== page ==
Sis Dolly blogs: Building confidence in our children

By Drum Digital
20 December 2012

From 25 November to 10 December we observe 16 Days of Activism against abuse of women and children. Looking at the instances of abuse within our society we’re all aware that this number is too high. The factors contributing to these statistics are multifold and linked to social and economic issues.

During this period, I think of our children and particularly our girls, as women are by and large the victims and survivors of the scourge of violence.

If we go back to the beginning in terms of who we are as people, I think of a conversation I had with a mother who said her daughter was too confident. My response was that it’s easier to work with an over confidence than a lack of self confidence.

I raise this in the context of abuse, as I think there’s an element of self confidence required for us to stand up for the end of gender based violence.

My wish is that we raise children to be confident, and that their confidence be based on knowing their basic human rights and that they shouldn’t settle for mediocrity within their personal aspirations and in relationships of abuse.

Being confident means you know your worth. Being confident, means you won’t accept being treated with anything but respect. I know this is a constant refrain of mine as I spoke about being a “10” in my last blog.  I look at young people and my wish for them is to have the confidence and clarity of their convictions that won’t allow them to be quiet if they’re being treated anything other than fairly. The confidence to stand up, and speak out against bullying, and any other form of physical or emotional abuse. Violence is perpetuated because we stay silent.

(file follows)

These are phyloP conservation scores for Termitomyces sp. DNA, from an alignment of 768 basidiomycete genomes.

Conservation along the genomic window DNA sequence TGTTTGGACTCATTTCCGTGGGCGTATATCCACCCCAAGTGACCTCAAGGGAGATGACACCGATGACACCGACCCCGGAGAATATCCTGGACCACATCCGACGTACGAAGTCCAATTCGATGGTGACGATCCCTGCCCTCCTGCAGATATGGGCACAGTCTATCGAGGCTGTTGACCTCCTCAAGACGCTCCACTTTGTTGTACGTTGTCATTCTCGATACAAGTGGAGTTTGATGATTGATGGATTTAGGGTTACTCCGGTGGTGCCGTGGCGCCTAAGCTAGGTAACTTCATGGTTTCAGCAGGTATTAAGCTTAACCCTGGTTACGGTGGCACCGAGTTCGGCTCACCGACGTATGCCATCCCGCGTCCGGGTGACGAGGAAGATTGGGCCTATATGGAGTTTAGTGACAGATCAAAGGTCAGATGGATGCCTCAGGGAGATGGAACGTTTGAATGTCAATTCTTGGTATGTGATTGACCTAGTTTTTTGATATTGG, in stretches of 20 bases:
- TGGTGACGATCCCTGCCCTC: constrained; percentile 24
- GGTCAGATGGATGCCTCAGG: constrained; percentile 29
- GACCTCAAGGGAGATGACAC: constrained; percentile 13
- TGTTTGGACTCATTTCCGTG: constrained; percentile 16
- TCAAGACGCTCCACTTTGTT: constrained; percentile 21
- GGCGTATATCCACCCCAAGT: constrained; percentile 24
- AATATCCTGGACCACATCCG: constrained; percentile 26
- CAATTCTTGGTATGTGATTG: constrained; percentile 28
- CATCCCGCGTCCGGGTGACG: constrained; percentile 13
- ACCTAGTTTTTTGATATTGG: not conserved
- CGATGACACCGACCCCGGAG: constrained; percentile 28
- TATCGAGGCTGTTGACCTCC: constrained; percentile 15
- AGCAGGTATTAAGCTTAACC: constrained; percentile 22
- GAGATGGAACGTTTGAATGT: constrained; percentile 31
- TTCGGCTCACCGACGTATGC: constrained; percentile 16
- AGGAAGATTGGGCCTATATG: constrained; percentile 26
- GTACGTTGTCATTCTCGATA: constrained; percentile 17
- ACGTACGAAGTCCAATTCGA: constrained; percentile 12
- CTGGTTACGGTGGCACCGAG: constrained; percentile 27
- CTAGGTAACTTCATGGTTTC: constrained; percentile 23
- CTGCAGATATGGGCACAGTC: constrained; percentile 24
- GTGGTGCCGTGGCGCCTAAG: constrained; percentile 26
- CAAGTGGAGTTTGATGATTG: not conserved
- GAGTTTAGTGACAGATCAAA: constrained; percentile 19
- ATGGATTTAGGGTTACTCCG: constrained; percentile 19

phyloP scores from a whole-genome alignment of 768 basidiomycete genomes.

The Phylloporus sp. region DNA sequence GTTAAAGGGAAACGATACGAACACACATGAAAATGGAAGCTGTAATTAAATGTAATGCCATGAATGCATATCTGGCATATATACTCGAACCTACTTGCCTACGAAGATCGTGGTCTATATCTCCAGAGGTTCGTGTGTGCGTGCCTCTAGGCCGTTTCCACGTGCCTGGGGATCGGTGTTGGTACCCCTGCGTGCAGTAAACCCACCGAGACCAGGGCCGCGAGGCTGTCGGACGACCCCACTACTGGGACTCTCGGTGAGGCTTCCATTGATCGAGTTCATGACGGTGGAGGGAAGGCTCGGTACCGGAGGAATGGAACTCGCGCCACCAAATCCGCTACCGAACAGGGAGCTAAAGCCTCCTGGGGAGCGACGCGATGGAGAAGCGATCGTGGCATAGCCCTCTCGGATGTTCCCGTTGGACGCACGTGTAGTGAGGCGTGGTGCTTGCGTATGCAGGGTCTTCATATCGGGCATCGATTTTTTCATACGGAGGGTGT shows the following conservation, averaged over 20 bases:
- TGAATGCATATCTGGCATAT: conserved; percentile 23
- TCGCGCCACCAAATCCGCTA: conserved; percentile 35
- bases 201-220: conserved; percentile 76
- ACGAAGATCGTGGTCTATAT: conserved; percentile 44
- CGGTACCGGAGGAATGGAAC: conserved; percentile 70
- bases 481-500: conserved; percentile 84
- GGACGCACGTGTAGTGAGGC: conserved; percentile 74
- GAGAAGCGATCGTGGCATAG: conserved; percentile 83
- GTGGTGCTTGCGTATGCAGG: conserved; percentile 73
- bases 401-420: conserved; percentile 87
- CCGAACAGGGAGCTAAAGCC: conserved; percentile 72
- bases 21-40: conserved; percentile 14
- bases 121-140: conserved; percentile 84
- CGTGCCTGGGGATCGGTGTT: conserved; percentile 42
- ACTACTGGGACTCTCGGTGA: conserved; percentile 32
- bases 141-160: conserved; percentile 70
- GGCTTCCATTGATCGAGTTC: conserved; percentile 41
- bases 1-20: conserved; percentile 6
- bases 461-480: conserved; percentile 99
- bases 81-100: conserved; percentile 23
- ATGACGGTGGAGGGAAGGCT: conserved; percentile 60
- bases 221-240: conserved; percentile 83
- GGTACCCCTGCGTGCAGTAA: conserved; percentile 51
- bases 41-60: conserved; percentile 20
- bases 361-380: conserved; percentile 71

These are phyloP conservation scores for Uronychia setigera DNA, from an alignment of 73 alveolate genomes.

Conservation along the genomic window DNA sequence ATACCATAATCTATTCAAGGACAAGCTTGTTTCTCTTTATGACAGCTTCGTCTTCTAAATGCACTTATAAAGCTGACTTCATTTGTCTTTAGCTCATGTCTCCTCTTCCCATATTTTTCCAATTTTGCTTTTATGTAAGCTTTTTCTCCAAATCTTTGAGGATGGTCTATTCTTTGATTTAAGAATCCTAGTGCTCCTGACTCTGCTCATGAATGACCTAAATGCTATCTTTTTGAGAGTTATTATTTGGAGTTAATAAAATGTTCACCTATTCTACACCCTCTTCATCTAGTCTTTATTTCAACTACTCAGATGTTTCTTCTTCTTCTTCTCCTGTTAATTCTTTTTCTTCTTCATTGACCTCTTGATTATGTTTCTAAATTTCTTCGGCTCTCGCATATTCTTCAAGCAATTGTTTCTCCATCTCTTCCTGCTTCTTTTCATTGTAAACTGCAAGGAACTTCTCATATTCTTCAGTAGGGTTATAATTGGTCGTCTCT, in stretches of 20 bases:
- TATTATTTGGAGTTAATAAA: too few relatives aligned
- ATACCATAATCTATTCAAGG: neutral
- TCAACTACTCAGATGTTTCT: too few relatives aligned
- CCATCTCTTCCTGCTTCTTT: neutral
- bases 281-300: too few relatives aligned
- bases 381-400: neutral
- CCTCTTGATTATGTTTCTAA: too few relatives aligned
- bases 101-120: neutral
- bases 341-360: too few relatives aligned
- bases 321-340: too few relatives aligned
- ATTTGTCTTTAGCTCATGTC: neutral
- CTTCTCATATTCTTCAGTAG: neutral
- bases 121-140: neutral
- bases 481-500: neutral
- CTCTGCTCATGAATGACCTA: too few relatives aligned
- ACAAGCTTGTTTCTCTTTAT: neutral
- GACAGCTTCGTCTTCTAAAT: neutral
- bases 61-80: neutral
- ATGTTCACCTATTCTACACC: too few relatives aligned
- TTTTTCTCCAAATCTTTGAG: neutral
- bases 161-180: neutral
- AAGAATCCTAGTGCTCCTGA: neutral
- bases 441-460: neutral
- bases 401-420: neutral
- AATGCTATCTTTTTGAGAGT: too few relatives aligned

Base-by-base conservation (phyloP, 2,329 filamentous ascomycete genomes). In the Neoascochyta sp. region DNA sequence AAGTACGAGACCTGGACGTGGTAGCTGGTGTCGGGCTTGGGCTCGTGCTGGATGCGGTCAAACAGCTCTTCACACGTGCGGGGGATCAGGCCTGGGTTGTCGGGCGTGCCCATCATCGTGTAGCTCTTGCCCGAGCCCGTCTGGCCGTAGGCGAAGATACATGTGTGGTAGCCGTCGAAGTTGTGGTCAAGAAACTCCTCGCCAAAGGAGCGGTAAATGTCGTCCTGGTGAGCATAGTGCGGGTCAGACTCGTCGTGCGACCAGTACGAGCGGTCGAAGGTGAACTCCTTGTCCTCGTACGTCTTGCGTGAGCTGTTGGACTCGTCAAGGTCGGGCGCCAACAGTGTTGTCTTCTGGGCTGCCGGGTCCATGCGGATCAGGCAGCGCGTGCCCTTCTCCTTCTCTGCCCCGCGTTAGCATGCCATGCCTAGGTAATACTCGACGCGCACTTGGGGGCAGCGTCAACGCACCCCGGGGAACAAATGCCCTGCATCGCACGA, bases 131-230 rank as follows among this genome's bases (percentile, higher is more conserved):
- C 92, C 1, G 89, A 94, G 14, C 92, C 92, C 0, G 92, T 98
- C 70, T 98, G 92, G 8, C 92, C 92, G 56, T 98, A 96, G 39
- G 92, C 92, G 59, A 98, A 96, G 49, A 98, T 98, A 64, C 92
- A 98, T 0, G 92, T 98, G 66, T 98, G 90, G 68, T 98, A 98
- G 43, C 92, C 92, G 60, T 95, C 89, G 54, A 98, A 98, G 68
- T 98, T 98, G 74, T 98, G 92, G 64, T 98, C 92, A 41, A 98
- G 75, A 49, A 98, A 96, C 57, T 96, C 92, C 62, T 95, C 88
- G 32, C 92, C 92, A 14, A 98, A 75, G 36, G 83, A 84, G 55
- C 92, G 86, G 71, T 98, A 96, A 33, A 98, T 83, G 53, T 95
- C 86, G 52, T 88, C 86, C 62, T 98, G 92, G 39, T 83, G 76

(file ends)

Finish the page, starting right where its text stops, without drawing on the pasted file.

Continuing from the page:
That silence often comes from our sense that we need to tell our children not to speak their minds, not to voice their opinions, not to ask the questions that give them clarity and understanding.

Yes, I agree that it can be annoying to answer constant questions and challenges from teenagers. I have a 15- and a 12-year-old. They will challenge you and you sometimes want to say “because I say so”.

And sometimes you need to be firm as a parent and say that. But most of the time, we need to be answering the difficult questions our children ask with honesty and clarity.

If we, as parents are not clear, we leave an uncertainty within our children. We erode their confidence because they cannot see what is right and wrong because we have not lived that honesty and integrity.

So very simply I’m saying, let us build our children to be overly confident. Let them believe the sky is the limit. Let them believe they can conquer the world and have the right to challenge some of the structures we have put in place. Let us not dampen their spirits by telling them to be quiet all the time.

Yes, there is a time and a place for them to simply be still and listen and hear the wisdom. And there is a place where we as adults can learn from their curiosity and gain wisdom and insight into a future world.  I am not prepared to answer the questions “where were you? Or why didn’t you do something? Or why didn’t you tell me?”

Let us build a confident and aware younger generation who will stand for what is right and who will speak up when they are violated and when they’re treated unfairly. It all starts with answering the simple questions and empowering our youth to have a voice that says ‘no’ and knows when to say ‘yes’.

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